It is a silent but relentless imperialistic logic which underpins the chaos that we see engulfing the Middle-East today.
That chaos, as far as the West is concerned, more so for Britain and the US, is a necessary one, a pre-requisite in fact, for acquiring and sustaining economic hegemony in the area.
The same ‘organised chaos’ which involves toppling of some local governments in the Third World which are not friendly to the West is often undertaken in the name of spreading Western democracy, safeguarding human rights and the so-called rule of law.
Indeed this is part of the argument which both Blair and Bush put forward to justify their military occupation of Iraq.
One can argue this gospel that is sired in the West and spread by Western-sponsored non-governmental organisations (NGOs) has become an imperialist ideology of sorts, a seemingly attractive pseudo gospel which most of us, apparently, find hard to resist.
But most of us now know that in practice, both Britain and the US do not practise what they preach, especially beyond their borders.
They preach in order to attract and then traduce.
They are a deceiving pair.
It is not far-fetched to argue Africa is very much targeted by the West for re-colonisation in the same way the Middle-East has been up to the present.
Africa continues to host vast reserves of minerals such as gold, diamonds, platinum, uranium, iron ore, cobalt and copper, among others.
It is as richly endowed with abundant mineral resources just as the Middle-East is with its oil reserves and the West has no intention whatsoever to leave these two regions of the world alone.
Why?
Because both continue to host fabulous amounts of natural resources which Western countries do not have in sufficient quantities to keep their economies going.
The good thing is we do not need a prophet or a sangoma to tell us that Africa is targeted by the West for re-colonisation.
There is abundant evidence on the ground to tell us as much.
For instance, the same West started a sustained propaganda campaign to demonise Colonel Muammar Gadaffi of Libya by portraying him as a dictator who denied his people freedom, democracy and human rights.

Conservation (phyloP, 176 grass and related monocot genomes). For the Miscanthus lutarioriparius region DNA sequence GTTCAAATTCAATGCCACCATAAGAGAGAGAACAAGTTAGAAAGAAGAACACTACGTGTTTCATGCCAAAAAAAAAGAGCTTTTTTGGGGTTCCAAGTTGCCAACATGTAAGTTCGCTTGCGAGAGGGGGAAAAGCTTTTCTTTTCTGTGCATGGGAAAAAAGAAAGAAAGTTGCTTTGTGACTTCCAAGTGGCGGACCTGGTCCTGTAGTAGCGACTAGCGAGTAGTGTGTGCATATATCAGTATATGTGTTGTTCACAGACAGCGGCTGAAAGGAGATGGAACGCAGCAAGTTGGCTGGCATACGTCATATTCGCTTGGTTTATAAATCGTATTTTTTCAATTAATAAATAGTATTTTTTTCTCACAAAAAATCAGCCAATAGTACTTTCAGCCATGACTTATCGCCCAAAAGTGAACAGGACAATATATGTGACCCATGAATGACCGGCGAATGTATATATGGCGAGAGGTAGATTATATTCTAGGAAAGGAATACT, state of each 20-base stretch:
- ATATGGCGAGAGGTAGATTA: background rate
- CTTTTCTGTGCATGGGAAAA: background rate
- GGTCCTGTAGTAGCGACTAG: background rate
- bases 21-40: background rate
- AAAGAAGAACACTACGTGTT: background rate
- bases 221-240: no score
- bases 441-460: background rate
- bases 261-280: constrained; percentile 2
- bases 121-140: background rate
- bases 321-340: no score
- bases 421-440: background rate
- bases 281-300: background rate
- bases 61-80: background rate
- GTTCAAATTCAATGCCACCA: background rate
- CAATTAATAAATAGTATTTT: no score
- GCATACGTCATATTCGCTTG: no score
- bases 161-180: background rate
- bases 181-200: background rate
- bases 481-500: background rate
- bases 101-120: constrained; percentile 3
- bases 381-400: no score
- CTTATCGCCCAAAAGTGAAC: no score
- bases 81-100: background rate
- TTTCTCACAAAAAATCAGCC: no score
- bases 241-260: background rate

The aim was to influence world opinion against him before invading his country in 2011 and toppling his government.
The result of this unprovoked war by the West is that today, Libya has no strong and credible government to protect its economic interests.
Both Europe and the US are now having a field day looting Libya’s oil reserves for a song.Coming nearer home, here is what Blair himself stated in his memoir titled A Journey: “I would have loved to get rid of Mugabe, but failed to do so because it wasn’t practical since the surrounding nations maintained a lingering support for him and would have opposed any action strenuously.”
In other words, had it not been for the support which Zimbabwe received from the SADC countries surrounding it, Britain would have invaded our country, toppled an elected government and installed a pro-Western puppet government, like the one set up in Iraq, in order to facilitate the looting of natural resources of our country on a grand scale.
In light of the above, it is critical that we take an interest in what is happening in the Middle-East because some aspects of the nightmare which has engulfed that region are already noticeable in Africa itself.
We do not have to agree with all the observations in the Chilcot Report, but it provides us telling descriptions of how imperialist wars are planned and executed, often at the expense of our lives and natural resources.